Pleased with the recent drive by Calcutta University (CU) for timely publication of results, Governor Viren J. Shah, who had been highly critical of the university’s functioning in the past, has congratulated the officials for taking the right steps in improving work culture.

Shah called up Ashis Banerjee, CU vice-chancellor, and Suranjan Das, pro vice-chancellor, academic, and expressed happiness over the university’s initiative to publish the results of two major under-graduate examinations — including BA, B.Sc, B.Com Part II (honours) and BA and B.Sc Part II (general) — in record time this year.

He also congratulated the officials for taking a decision to provide quality education at the under-graduate level by stopping all the 200-odd colleges, affiliated to CU, from admitting excess students. “I am happy to see that the university is working hard to prove its ability,” Shah told Metro.

The Governor added: “One deserves to get appreciated for good work. I personally called up the vice-chancellor and the pro vice-chancellor to express my happiness at their efforts to publish the results in record time.”

Shah, who is also chancellor of the university, while addressing a convocation in 1999, had lashed out at the authorities for the huge backlog in Ph.D theses of research scholars. He had also criticised the university officials for inordinate delay in conducting annual audits.

After several years, the university has been able to publish the results of two major under-graduate examinations before the stipulated 90 days. In the past, it took as long as eight months, thereby jeopardising the career of many students.

After the 1999 convocation, Shah, concerned with CU’s delay in various spheres, sent a number of instructions, asking it to step up measures to conduct its annual audits on a regular basis. He also emphasised that it should ensure timely publication of results of all examinations as well as Ph.D theses.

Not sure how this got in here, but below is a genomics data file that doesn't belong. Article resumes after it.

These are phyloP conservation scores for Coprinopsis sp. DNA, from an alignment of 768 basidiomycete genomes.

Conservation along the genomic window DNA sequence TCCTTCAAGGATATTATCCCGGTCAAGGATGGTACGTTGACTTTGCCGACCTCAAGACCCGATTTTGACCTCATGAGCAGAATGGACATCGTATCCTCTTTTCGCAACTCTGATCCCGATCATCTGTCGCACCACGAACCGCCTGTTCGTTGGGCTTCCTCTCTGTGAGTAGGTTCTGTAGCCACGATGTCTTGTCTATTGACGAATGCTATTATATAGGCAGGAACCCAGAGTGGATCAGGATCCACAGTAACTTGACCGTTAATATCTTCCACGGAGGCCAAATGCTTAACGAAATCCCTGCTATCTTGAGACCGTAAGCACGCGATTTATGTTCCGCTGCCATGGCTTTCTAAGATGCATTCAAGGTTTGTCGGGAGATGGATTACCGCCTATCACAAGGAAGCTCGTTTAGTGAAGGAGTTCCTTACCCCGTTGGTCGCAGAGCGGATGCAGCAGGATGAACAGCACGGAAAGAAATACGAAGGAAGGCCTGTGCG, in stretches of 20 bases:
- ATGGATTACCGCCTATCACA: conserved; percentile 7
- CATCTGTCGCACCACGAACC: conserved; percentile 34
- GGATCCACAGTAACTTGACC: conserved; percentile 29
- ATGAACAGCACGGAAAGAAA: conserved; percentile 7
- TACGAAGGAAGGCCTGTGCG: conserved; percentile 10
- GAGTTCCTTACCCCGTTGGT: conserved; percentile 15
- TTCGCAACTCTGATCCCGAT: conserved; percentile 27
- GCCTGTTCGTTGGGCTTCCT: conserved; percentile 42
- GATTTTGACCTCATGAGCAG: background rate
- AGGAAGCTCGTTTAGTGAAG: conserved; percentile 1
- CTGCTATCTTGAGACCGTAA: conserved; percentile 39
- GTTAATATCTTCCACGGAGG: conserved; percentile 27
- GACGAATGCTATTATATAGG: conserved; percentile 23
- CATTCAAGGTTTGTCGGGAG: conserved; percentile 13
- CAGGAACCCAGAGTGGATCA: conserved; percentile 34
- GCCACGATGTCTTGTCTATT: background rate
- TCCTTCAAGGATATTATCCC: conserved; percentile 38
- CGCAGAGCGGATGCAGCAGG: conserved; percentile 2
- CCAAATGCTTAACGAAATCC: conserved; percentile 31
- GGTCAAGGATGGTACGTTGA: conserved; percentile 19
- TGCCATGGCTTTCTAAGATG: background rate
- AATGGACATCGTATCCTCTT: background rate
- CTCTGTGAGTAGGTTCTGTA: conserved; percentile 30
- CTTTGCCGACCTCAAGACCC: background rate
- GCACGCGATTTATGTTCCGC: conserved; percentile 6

“The university’s audit reports are gradually getting up-to-date. I am happy to see the authorities working hard in all respects in which they were previously lagging,” said Shah.

Pro vice-chancellor Das, too, expressed his happiness over the Governor’s appreciation. “He has advised us to keep up our good work. We are trying hard to follow his instructions,” he said.

   

 
 
CITY DRUG TRAIL LEADS SLEUTHS TO UP 
 
 
A STAFF REPORTER
 
Calcutta, Aug. 5: 
Picking up leads from investigations carried out in the city and several parts of the country, sleuths of the Narcotics Control Bureau (NCB) raided a multi-crore factory at Rampur, in Uttar Pradesh, on Sunday, and busted a racket in amphetamine tablets.

Speaking to Metro on phone from Delhi, NCB director-general M.K. Singh said Asad Kutta, a Dubai-based aide of mafia don Dawood Ibrahim, had set up the factory and recruited several youths to run it. Singh said Kutta is currently in Dubai and the NCB will press the Union home ministry for his extradition.

NCB officials said 400 kg of ATS and Mandrax tablets, worth around Rs 50 crore, and several kg of raw material to produce the tablets were seized from the factory during the raid by the sleuths.

Following a tip-off that youths were peddling Mandrax and ATS to potential customers, especially foreigners, on Kyd Street, Free School Street and Park Street, the police detained three people on Sunday. While interrogating the detained youths, the sleuths got several leads on the way the racket was flourishing in the city. Underworld sources said both ATS and Mandrax were becoming increasingly popular with students.

“The tablets are priced at Rs 6 a piece. One tablet is potent enough for a ‘high’,’’ said an insider. Each Mandrax and ATS tablet weighs around five milligrams, he added.

NCB officials working on the leads detained a few more youths from other parts of the country. On Sunday, they raided the factory at Rampur and picked up around 18 people from the premises. Some others fled. “We have arrested an associate of Asad from the factory. On being grilled, he revealed the method of operation. It was through him that we came to know that Asad is currently in Dubai,’’ the NCB director-general said.

Detectives said Kutta had arrived in Mumbai last week from West Asia on a forged passport and had even presided over a meeting of the underworld criminals. He had supervised a “dry run of the consignment from the Rampur factory to various cities through Mumbai”.

   

 
 
DEADLINE FOR DISCOS 
 
 
A STAFF REPORTER
 
Calcutta, Aug. 5: